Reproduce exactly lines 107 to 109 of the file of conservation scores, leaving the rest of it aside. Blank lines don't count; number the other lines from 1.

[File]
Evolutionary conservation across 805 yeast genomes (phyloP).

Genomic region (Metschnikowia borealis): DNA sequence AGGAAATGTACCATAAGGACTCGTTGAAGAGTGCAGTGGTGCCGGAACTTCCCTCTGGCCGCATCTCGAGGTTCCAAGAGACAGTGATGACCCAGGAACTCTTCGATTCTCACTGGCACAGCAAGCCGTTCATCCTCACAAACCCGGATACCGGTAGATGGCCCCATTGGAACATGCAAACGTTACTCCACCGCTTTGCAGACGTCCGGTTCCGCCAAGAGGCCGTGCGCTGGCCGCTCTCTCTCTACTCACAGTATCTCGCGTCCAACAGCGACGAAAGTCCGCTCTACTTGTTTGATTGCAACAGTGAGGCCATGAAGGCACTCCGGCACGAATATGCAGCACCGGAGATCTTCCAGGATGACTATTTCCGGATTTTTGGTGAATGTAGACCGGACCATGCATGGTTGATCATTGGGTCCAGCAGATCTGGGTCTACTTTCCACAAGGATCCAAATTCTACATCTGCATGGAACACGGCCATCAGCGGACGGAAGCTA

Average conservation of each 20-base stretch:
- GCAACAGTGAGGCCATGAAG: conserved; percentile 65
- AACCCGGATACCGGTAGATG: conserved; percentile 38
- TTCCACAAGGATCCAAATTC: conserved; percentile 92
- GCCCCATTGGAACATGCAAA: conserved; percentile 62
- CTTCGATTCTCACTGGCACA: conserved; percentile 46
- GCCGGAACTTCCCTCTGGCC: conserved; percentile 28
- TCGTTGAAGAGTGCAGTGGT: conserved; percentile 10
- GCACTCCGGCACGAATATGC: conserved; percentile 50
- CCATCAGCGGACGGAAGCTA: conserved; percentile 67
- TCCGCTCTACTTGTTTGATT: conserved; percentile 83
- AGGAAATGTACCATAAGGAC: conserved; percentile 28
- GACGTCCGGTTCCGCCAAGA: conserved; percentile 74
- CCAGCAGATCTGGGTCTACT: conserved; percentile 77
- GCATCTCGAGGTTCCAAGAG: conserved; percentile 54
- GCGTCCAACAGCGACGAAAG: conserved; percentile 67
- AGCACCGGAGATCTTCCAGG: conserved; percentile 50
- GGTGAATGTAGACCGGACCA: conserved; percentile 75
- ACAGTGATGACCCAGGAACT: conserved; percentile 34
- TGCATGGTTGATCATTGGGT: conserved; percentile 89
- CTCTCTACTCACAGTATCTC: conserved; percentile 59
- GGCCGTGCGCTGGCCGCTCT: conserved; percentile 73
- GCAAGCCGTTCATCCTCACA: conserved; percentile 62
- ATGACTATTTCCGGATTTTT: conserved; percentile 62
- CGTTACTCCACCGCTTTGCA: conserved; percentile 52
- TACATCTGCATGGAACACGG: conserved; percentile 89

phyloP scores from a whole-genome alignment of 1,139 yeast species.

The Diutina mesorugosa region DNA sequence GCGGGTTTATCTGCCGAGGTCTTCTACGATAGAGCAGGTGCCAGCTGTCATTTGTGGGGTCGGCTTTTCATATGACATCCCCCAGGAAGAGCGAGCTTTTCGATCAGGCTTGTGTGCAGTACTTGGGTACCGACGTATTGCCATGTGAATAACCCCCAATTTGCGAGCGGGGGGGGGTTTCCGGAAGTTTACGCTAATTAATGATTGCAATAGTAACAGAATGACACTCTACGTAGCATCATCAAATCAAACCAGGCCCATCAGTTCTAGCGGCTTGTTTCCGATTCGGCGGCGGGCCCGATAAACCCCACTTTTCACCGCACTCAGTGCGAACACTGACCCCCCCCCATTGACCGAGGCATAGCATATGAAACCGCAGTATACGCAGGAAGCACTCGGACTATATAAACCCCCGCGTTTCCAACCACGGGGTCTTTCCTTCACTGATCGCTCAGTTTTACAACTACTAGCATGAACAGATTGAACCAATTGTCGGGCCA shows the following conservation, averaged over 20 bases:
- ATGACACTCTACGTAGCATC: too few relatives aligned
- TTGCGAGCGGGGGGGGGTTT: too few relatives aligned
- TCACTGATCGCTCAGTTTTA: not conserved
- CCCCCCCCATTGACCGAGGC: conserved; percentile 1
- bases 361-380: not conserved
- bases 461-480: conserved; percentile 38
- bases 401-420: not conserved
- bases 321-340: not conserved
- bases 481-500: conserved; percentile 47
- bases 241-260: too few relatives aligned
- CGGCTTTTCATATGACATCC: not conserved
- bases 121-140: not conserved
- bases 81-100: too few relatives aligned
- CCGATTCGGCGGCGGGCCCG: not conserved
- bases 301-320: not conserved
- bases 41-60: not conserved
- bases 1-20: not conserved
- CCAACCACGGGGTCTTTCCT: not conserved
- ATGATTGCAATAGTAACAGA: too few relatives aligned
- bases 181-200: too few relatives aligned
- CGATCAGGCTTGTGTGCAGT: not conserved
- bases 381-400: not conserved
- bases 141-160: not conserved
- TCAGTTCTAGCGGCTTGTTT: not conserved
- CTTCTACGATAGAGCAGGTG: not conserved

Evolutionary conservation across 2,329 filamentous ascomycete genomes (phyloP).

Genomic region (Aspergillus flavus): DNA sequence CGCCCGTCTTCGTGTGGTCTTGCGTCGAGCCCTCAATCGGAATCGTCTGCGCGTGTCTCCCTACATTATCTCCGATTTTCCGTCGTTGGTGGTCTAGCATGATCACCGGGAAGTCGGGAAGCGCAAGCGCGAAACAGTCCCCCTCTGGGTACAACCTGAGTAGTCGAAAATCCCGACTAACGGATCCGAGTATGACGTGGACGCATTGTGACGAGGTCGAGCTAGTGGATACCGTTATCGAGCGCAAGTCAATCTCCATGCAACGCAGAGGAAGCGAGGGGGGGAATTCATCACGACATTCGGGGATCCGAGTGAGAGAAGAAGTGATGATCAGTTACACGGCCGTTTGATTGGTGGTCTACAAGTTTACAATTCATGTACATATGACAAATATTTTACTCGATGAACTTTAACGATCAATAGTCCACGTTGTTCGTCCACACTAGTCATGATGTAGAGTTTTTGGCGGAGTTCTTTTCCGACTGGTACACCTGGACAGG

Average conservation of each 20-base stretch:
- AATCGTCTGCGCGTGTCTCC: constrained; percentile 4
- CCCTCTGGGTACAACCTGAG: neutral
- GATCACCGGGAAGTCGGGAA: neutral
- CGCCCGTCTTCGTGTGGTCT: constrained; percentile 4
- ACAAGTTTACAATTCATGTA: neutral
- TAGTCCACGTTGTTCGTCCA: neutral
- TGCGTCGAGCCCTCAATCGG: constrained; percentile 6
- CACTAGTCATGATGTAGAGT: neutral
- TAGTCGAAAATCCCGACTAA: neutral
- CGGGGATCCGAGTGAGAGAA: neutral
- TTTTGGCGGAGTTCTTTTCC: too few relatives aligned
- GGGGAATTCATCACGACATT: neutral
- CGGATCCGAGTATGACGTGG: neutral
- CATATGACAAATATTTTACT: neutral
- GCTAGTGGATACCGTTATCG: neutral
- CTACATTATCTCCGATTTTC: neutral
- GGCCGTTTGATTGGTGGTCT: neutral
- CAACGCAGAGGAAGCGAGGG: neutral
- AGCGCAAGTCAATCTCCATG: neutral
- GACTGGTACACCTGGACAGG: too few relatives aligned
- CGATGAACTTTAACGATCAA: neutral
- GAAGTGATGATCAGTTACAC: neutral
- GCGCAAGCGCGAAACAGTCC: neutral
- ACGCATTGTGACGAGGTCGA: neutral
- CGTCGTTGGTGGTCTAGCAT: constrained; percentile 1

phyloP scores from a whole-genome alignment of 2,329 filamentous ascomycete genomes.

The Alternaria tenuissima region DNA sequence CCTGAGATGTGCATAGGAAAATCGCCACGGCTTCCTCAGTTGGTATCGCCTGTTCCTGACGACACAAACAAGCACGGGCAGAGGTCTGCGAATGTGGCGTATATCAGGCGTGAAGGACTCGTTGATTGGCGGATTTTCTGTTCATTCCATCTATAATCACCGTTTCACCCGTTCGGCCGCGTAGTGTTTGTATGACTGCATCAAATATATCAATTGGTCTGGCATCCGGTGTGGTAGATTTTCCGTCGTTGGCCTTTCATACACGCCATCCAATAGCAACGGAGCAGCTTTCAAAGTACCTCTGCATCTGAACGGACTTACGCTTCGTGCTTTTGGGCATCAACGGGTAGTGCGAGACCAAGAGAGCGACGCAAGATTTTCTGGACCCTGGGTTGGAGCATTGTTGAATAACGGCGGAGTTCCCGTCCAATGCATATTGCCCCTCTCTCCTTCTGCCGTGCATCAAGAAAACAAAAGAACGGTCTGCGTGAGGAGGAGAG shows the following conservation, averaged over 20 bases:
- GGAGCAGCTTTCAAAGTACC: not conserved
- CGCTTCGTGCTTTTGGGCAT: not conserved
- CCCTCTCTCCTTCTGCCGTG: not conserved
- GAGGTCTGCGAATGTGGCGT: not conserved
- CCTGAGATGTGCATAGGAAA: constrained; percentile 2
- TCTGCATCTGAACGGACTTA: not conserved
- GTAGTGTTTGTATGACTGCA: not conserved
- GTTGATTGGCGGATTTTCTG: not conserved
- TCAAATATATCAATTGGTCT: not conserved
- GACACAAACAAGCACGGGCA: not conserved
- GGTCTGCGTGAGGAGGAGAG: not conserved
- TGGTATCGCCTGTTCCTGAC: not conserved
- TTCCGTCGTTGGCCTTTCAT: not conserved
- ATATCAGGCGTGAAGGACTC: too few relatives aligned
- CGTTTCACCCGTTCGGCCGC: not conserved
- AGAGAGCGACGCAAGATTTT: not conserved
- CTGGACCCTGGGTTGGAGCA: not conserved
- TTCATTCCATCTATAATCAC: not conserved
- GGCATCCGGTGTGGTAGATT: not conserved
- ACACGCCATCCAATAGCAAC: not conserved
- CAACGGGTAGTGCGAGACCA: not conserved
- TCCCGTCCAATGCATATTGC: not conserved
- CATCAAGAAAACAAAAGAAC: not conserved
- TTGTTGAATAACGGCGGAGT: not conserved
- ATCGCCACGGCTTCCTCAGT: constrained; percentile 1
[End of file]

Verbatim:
- TCCCGTCCAATGCATATTGC: not conserved
- CATCAAGAAAACAAAAGAAC: not conserved
- TTGTTGAATAACGGCGGAGT: not conserved